16) Power. Verdejo has plenty of stoppages and some of them look just monstrous, but seriously, his opposition has been laughable. Almost all of the guys he hasn't stopped have been stopped numerous times by other fighters.

17) Jab. This has been perhaps his biggest area of improvement. He used to employ almost no jab, whereas nowadays he uses it both for prodding and for setting up some of his combinations. It's not very powerful, active or bothersome for opponents, but at least it works as a range finder for him.

18) Stamina. On the one hand I've never seen him gassed and I haven't noticed his punch output drop in the latter rounds. On the other hand, he clearly starts rationing his effort as soon as he gets a sense that a fight is going to go rounds, so he is at least a little bit concerned in that regard.

The Not So Great But Improving

19) Head movement. This one is almost impossible to judge accurately. His opposition has been so woefully poor that to be honest he hasn't had to move his head at all. Personally I don't like his tendency of taking all of the punches on the guard instead of rolling or dodging at least some of them, but maybe I'm just being too harsh.

The Bad

20) Defensive distance control. When he isn't punching, Verdejo stays in the opponent's punching range. He's doing the European high-guard, body straight-up thing and patiently awaits his opponents' punches to break like waves in his wall. Doesn't move his upper body, doesn't move his feet significantly (at least not away from his opponent), just waits to be punched. Sort of a "your turn - my turn" style of boxing. The disadvantage of this is that it allows even fighters with no jab and slow feet to reach him easily.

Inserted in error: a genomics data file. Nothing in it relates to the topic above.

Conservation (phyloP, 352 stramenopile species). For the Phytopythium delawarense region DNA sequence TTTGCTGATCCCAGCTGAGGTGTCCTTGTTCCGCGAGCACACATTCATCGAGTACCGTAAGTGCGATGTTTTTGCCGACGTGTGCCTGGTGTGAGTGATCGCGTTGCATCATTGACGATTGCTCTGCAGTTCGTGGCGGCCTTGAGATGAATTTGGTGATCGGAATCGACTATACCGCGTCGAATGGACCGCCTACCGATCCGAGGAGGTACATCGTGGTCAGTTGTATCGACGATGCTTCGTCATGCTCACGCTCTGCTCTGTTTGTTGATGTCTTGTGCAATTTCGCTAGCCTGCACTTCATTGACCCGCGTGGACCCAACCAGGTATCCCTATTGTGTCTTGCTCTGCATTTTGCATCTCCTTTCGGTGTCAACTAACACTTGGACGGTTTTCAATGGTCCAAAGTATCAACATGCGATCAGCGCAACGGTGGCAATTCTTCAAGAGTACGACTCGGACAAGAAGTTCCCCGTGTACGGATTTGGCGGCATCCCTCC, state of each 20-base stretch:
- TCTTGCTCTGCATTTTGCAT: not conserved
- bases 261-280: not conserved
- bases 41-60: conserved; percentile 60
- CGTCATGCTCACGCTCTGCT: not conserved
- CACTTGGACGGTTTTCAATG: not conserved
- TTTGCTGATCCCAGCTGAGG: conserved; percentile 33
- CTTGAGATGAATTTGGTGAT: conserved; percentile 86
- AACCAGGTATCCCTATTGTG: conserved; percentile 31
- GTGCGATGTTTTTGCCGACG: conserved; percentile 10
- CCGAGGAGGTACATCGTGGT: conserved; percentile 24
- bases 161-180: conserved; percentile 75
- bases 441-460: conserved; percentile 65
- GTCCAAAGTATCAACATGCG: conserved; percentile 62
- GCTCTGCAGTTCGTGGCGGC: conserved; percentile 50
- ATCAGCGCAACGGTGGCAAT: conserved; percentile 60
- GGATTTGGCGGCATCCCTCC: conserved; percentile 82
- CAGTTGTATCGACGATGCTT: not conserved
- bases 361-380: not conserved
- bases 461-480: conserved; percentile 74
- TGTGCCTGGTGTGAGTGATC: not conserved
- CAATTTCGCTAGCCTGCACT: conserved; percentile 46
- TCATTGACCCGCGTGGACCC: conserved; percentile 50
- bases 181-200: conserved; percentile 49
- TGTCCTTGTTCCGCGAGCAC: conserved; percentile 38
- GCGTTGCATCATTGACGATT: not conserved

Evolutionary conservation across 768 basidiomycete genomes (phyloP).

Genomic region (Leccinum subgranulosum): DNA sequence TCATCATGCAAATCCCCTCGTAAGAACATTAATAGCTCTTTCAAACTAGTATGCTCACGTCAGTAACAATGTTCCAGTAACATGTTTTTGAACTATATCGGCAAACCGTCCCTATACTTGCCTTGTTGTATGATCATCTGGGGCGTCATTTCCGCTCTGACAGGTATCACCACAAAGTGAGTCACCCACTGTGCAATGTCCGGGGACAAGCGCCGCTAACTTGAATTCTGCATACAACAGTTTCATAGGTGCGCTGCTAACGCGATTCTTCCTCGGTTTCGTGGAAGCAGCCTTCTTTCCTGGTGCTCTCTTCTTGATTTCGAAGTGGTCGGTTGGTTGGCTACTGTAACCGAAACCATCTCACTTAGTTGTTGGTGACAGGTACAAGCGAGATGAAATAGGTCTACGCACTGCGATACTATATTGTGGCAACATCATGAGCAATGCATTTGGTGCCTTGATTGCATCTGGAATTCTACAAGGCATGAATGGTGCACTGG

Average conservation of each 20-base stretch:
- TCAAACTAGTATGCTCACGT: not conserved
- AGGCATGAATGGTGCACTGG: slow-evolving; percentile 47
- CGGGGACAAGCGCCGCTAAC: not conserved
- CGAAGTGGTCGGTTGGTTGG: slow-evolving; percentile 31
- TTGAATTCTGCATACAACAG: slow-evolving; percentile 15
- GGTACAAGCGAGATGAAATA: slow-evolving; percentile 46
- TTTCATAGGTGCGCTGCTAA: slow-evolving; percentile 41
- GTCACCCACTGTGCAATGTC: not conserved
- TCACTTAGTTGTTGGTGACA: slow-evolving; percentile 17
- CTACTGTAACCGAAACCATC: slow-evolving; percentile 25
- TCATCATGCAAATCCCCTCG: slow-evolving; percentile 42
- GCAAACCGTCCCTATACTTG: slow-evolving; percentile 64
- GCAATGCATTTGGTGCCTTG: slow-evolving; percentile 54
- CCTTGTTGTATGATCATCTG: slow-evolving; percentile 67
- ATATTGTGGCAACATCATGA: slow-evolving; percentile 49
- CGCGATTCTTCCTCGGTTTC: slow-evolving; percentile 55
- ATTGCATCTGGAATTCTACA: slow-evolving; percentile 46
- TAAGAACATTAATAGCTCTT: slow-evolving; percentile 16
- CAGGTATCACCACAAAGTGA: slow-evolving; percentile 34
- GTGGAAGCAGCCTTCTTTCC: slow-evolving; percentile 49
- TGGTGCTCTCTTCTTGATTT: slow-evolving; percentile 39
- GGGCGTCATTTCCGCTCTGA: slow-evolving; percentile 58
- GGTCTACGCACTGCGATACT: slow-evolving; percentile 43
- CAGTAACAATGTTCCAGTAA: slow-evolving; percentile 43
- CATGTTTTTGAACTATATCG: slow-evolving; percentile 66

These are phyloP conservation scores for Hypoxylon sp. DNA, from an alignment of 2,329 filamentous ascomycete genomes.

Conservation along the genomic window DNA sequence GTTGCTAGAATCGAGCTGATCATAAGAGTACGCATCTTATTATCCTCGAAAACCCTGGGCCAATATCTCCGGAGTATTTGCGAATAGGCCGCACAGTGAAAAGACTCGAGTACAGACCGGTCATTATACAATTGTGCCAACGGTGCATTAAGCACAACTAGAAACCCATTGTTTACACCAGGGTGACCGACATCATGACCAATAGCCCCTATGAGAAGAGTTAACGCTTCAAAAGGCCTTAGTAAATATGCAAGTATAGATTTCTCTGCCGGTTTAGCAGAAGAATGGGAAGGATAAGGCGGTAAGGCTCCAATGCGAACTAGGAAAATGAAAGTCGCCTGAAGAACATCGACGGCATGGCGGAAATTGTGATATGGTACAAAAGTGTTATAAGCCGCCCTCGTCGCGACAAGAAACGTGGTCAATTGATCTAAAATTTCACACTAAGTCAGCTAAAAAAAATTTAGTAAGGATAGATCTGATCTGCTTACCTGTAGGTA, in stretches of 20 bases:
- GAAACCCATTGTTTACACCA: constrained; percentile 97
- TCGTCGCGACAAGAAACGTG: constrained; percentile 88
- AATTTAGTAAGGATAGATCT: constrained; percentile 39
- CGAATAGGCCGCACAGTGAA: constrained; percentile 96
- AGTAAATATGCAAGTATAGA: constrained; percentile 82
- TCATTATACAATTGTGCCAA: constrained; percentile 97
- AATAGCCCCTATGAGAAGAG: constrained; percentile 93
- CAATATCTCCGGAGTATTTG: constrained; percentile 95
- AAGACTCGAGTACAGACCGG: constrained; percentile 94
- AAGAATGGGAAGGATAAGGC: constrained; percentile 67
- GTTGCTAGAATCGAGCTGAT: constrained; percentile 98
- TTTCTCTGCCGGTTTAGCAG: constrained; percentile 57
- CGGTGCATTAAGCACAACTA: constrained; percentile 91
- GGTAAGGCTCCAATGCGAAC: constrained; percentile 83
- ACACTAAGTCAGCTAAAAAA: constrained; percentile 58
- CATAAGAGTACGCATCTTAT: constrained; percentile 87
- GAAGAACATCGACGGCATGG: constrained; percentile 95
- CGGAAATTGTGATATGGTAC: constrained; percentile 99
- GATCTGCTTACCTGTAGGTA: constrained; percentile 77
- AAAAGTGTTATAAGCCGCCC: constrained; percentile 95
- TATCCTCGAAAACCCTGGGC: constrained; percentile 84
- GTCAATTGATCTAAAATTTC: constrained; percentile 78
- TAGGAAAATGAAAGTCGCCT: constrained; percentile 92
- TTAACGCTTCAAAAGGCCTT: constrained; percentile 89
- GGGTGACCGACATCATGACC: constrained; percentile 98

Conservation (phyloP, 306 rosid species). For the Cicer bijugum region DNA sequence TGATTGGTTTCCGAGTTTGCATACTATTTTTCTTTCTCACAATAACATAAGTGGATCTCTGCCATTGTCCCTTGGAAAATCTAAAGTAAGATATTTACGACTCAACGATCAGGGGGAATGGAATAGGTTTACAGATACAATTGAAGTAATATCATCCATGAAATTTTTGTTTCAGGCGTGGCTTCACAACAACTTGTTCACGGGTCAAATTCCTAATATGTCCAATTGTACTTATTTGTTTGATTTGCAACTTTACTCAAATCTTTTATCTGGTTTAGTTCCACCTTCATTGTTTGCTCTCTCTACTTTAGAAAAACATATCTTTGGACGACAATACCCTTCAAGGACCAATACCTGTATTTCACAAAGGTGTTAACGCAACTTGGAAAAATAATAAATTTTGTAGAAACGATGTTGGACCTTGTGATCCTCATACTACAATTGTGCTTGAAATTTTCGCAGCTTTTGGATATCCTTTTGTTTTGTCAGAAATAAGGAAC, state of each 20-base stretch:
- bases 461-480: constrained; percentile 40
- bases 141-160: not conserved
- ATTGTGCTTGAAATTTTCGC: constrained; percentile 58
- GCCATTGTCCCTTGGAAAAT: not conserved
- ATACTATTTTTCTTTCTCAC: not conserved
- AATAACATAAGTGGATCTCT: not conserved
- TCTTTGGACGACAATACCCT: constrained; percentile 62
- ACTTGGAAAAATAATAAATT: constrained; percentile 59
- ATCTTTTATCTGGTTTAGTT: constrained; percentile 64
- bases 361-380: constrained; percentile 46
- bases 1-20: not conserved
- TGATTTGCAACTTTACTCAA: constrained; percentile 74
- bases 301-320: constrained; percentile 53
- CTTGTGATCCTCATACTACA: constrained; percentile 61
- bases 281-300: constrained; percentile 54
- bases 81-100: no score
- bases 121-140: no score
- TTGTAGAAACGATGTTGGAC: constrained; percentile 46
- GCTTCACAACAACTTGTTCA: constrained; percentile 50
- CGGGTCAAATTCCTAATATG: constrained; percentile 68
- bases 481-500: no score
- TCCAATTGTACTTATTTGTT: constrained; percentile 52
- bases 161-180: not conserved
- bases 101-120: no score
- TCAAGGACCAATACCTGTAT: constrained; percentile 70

21) Inconsistent assertiveness. Despite his supreme skill and athleticism advantage over his opponents, Verdejo doesn't dominate or punish them as much as he could (or should). He is content with little bursts of shots mostly intent on setting up a big left hook or a big right cross. If that works out and he manages to squeeze a power shot right on the button, he usually stops his opponents. If it doesn't work, he doesn't try anything else. He will let opponents rest and let them attack and try the little burst three or four times more per round. Verdejo almost never seems to beat up, tire out or frustrate opponents.